By James Hobley, Consultant, Deloitte

With the changing nature of work and the rise of disruptive technologies, it is becoming increasingly clear that organisations need to be smarter about how they use their talent. No longer is it the norm for employees to be doing the same role day-in day-out for the lifetime of their career (25% of current roles are predicted to be replaced by automation in the next 20 years1 and the half-life of any particular skill is between 2.5 and 5 years). Instead, employees are finding that they need to continually reinvent themselves and, with the ease at which they can find new roles, job-hopping is fast becoming the new norm in a quest to find new challenges and develop new skills.

This is an equally pressing problem for employers, with perceived lack of opportunity for employees often leading to poor morale and/or higher rates of attrition. As a result, it is now important for organisations to self-reflect and ascertain whether it is possible for them to provide the opportunities that their employees are looking for, even if it is not within the employee’s current work area. Assuming this is possible; the question that naturally follows is how can this be done?

One answer is through talent mobility – the movement of talent across departments to where an employee’s skills are needed most.

We were recently commissioned by a leading employer to look at this area and to survey other organisations in an effort to understand how they were addressing this challenge. Our research identified three main pathways that can enable organisations to open up the movement of talent:

1)     Internal Mobility – movement of employees sideways into roles with similar levels of seniority in other areas of the business.

2)     Upward Mobility/Promotions – consideration of candidates for senior roles from across the business – not just in the immediate business unit.

3)     Global Mobility – drawing upon talent globally.

We found that, in this model, ‘best in class’ employers look to institute dynamic processes to move talent seamlessly from role to role: vertically, horizontally, and diagonally upwards. For these organisations, mobility is viewed as a positive opportunity and, with an understanding of their global capabilities (and weaknesses), have a real push to deploy talent based on what is best for the business as a whole.

Of the organisations surveyed only 4% are currently making the most of these pathways. When asked why not, one common sentiment was that implementing talent mobility was far harder than you might think and often requires a cultural shift within the organisation.

It does not have to be this way though! Organisations can take small steps towards this goal by putting in place tools to help better facilitate such movement. Ideas include implementing an internal jobs board open to everyone or by using HR cloud technology to pro-actively target particular skill sets for specific vacancies. Simple policies can help promote talent mobility too – such as advertising all roles internally for 2 weeks before opening up to external applications.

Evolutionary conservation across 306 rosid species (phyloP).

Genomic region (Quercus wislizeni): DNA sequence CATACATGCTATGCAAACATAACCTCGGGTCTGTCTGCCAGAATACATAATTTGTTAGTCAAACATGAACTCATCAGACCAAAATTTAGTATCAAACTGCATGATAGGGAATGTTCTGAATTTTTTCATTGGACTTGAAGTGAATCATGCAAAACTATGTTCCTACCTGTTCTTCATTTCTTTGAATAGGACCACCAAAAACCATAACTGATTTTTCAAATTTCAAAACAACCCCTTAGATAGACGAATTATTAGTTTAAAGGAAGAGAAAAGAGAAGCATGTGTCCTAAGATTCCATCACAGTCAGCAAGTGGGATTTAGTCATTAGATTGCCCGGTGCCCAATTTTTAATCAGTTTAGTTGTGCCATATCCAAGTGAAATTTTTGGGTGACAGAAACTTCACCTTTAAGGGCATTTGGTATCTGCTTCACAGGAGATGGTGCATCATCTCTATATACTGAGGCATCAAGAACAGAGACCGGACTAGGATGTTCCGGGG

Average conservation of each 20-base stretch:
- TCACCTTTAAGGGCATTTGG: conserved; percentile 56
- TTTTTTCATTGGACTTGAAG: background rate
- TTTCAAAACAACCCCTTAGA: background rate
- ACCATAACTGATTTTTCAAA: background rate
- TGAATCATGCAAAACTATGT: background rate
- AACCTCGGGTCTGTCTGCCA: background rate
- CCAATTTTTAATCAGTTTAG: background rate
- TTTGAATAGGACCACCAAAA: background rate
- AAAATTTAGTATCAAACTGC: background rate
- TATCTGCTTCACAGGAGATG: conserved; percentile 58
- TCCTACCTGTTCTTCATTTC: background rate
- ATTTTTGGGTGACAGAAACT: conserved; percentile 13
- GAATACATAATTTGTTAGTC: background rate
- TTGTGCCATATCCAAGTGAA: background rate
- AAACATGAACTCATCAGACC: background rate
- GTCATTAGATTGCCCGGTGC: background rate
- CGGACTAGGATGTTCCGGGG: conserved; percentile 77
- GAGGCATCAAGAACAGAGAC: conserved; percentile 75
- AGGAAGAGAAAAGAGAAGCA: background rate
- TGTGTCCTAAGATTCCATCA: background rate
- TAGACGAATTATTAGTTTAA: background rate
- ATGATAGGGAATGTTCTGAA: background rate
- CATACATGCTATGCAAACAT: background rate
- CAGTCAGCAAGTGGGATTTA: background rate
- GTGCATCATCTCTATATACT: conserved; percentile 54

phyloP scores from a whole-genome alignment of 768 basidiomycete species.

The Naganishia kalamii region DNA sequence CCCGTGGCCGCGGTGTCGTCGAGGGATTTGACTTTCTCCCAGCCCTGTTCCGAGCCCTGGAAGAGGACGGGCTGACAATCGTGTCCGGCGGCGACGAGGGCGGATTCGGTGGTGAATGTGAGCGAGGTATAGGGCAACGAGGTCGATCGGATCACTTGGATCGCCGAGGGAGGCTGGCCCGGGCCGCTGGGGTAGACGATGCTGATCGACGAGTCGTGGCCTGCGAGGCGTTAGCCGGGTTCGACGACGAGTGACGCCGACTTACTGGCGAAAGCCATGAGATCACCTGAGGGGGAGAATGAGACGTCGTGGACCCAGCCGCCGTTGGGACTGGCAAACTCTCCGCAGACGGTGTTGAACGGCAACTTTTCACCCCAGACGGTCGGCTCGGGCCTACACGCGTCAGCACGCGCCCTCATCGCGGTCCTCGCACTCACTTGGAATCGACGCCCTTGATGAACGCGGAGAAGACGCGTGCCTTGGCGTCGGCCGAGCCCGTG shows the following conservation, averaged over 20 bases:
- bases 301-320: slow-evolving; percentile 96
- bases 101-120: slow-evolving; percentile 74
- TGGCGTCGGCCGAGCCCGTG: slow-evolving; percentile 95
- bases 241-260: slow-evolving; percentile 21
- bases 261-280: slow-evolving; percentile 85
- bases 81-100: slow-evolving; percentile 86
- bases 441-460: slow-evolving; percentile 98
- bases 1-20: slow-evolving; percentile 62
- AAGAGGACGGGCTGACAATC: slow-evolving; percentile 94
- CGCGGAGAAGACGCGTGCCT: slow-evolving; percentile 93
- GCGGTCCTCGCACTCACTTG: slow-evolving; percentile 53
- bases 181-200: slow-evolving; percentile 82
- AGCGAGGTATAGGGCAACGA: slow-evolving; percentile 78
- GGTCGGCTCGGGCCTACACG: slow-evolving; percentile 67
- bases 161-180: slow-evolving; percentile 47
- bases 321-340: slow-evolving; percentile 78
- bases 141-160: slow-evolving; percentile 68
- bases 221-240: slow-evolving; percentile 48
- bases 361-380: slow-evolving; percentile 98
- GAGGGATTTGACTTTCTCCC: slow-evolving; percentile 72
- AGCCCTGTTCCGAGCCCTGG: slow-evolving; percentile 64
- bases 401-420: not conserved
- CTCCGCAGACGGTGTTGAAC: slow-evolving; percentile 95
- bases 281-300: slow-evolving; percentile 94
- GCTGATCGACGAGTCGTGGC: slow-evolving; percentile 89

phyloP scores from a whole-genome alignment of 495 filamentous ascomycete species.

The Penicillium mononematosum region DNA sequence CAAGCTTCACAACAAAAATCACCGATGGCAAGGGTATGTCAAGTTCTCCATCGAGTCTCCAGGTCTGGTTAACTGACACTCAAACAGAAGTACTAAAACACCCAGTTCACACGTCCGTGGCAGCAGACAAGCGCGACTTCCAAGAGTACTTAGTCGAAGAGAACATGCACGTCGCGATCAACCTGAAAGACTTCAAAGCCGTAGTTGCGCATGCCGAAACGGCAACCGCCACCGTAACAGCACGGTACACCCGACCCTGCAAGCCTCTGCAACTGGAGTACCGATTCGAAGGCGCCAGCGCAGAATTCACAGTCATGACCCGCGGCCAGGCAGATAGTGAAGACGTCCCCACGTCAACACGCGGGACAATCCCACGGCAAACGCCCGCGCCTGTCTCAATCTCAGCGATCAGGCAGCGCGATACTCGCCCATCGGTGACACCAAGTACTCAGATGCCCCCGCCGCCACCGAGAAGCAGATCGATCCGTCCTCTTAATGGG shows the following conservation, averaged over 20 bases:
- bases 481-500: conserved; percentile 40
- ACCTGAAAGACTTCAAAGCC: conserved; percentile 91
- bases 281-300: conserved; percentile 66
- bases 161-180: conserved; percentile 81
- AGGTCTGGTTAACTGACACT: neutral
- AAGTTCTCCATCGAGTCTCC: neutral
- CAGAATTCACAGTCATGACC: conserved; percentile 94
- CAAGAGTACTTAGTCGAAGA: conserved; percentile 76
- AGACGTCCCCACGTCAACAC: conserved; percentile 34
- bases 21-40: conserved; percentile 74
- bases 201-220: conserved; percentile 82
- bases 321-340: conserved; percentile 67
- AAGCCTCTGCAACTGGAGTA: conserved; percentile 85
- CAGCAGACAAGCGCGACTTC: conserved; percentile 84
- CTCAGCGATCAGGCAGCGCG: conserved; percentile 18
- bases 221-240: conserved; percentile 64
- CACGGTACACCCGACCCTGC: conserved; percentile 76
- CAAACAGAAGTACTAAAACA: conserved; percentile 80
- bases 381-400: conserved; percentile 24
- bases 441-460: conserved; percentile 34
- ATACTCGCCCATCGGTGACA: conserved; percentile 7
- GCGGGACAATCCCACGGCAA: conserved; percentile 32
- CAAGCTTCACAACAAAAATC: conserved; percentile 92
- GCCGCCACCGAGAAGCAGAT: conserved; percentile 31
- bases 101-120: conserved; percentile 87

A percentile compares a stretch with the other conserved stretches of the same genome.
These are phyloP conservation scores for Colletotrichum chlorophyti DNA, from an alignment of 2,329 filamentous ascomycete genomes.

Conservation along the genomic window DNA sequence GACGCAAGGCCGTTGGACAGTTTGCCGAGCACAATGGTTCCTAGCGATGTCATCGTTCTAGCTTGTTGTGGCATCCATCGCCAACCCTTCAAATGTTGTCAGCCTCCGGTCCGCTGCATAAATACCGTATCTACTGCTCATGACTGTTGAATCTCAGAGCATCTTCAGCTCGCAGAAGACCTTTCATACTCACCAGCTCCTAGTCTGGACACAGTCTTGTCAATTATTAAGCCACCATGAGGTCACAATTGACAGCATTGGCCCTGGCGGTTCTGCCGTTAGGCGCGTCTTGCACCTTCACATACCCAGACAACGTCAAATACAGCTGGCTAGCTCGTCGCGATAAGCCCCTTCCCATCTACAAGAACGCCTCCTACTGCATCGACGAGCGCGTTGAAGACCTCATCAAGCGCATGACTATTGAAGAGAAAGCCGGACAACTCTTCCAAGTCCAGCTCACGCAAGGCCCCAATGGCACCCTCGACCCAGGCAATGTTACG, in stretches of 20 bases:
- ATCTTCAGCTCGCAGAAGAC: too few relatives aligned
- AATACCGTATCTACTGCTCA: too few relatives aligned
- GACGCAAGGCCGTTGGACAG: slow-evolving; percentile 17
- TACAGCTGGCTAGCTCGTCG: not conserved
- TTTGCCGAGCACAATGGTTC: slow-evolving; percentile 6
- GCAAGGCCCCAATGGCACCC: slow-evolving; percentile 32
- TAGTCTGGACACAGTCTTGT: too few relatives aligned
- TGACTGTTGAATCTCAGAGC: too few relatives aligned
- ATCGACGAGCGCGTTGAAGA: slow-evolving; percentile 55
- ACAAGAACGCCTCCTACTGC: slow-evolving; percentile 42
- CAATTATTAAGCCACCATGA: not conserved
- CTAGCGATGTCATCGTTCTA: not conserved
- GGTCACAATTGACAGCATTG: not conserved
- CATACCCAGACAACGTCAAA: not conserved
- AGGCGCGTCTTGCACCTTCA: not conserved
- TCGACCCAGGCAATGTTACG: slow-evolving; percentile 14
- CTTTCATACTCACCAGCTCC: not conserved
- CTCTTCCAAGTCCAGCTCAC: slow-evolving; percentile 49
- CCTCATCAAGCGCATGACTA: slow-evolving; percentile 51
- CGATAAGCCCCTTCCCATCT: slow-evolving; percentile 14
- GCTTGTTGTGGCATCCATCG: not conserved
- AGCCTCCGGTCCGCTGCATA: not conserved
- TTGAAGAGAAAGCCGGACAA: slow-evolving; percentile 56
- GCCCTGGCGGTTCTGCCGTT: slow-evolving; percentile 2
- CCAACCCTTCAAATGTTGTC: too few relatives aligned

So where can I start?

If you’re interested in exploring talent mobility, you can perform a simple health check by answering the following questions:

1)     Is the movement of talent seen as a strategic enabler of the business?

2)     Is investment in talent mobility seen as necessary to drive competitive advantage?

3)     Are managers held accountable for aligning talent mobility with broader business objectives?

4)     Are moves seamless and borderless?

If the answer is ‘no’ to two or more of these questions you may then wish to ask ‘why’? Although on the surface a simple question, the answer to this might lead you to understand your business in a whole new way. If it helps, and if you would like to know more about the work Deloitte Global Workforce are doing in this area, please let us know!


James Hobley, Deloitte

I am a Consultant in Deloitte’s Global Workforce team, focusing on transformation of Global Workforce and Mobility programmes. As well as research into the Future of Work, recent projects have included the design of a comprehensive business travel solution (covering tax, immigration, and regulatory compliance) and advising on mobility process enhancements to maximise the effectiveness of robotic process automation (RPA).

I’ve been fortunate to have lived and worked in both Canada and the US, but now live in London, UK where I can be found playing Viola in several different amateur orchestras.

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  1. World Economic Forum ‘The Future of Jobs Employment, Skills and Workforce Strategy for the Fourth Industrial Revolution’ 2016



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